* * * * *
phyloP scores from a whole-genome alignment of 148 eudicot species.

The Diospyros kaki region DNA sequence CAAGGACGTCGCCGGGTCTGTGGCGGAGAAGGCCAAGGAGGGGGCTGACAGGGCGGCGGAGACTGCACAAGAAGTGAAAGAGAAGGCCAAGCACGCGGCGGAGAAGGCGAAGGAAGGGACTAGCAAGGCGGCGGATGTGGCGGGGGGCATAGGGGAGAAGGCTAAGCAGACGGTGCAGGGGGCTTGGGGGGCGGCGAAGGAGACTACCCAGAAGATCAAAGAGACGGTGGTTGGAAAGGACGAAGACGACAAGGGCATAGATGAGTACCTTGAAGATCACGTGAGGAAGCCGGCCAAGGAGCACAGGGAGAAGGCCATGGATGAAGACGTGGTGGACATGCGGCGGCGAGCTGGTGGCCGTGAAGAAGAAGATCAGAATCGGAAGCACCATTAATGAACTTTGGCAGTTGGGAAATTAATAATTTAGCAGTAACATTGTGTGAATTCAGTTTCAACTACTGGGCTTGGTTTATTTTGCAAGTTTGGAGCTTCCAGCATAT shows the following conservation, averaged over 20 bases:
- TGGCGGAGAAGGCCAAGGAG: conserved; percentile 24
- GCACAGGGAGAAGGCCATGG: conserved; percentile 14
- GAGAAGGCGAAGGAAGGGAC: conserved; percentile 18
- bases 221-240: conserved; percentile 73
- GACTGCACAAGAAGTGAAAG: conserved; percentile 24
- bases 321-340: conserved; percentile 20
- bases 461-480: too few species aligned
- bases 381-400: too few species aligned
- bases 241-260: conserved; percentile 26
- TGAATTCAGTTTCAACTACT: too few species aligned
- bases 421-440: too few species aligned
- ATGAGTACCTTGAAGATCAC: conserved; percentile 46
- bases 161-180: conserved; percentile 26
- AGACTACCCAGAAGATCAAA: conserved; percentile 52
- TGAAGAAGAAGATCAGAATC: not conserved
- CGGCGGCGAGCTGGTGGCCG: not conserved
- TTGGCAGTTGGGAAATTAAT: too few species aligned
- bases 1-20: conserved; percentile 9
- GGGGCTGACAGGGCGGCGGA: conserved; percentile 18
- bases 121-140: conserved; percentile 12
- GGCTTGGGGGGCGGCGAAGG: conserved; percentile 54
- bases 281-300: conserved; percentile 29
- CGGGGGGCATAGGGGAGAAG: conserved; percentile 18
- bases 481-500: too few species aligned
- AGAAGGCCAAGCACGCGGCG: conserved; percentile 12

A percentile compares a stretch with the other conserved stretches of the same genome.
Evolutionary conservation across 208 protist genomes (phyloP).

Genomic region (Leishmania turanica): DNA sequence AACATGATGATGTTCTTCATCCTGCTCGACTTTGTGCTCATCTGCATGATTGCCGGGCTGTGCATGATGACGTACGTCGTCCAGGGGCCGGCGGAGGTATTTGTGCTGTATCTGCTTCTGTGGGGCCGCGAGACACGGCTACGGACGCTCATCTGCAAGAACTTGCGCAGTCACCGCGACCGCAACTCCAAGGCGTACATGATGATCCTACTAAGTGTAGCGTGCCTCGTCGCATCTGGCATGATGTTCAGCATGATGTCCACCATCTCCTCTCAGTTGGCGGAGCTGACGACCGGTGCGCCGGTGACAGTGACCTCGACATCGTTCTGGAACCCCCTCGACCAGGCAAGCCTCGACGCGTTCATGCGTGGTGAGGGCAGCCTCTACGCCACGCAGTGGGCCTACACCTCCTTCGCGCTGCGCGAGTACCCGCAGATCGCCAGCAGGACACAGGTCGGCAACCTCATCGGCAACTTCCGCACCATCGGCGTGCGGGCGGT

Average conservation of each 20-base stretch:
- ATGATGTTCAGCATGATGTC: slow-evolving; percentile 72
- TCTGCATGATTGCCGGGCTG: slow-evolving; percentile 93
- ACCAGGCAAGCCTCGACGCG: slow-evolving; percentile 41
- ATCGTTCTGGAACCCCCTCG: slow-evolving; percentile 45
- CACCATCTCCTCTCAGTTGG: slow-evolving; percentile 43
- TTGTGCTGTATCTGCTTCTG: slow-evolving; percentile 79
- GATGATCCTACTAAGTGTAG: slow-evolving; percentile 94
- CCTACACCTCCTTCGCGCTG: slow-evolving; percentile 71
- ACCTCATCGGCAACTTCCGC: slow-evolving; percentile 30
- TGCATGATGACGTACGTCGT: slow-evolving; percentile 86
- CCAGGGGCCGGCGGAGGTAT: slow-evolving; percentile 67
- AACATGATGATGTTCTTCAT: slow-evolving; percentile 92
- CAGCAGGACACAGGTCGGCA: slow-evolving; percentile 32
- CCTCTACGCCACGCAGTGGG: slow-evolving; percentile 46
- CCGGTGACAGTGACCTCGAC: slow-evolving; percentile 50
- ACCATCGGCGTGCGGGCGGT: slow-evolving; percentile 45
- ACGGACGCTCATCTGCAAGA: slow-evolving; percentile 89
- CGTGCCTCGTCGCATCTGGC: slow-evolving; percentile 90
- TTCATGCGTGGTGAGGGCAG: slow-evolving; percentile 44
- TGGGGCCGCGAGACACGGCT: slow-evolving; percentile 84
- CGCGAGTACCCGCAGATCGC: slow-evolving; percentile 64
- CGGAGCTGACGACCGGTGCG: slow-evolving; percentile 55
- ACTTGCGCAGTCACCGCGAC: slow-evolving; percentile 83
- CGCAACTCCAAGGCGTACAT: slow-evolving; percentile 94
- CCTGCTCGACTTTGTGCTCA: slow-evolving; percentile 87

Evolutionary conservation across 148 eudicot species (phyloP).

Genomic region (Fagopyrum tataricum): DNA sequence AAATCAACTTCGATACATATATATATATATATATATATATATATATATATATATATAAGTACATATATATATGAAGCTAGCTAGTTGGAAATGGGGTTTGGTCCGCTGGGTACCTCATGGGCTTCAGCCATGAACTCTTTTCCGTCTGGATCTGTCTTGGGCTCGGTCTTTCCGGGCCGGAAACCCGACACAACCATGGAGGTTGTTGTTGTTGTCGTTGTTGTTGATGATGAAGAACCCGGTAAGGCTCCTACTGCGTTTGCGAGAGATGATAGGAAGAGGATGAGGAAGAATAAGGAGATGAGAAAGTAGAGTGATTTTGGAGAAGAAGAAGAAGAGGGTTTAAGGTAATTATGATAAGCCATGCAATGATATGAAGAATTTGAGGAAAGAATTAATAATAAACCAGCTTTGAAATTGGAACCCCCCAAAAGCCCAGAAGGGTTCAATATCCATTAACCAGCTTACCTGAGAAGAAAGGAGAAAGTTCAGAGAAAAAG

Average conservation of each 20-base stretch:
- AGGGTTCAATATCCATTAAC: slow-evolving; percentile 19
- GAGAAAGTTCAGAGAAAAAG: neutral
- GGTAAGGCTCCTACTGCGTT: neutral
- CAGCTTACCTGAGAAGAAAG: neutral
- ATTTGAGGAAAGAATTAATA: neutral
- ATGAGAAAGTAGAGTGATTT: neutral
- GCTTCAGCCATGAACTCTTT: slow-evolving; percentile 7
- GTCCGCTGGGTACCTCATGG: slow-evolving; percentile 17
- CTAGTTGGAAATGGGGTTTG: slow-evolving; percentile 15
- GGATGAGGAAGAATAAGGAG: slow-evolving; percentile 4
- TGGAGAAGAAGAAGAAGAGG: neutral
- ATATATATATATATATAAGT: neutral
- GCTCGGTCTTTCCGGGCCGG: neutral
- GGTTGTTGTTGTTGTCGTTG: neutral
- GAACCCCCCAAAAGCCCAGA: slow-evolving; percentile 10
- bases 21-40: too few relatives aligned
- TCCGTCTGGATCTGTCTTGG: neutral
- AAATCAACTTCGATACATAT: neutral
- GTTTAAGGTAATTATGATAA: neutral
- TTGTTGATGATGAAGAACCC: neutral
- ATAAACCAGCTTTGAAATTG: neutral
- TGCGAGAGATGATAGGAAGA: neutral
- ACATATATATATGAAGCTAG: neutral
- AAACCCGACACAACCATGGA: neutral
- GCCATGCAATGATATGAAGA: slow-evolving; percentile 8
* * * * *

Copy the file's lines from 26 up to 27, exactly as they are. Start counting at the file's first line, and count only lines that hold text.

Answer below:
- bases 481-500: too few species aligned
- AGAAGGCCAAGCACGCGGCG: conserved; percentile 12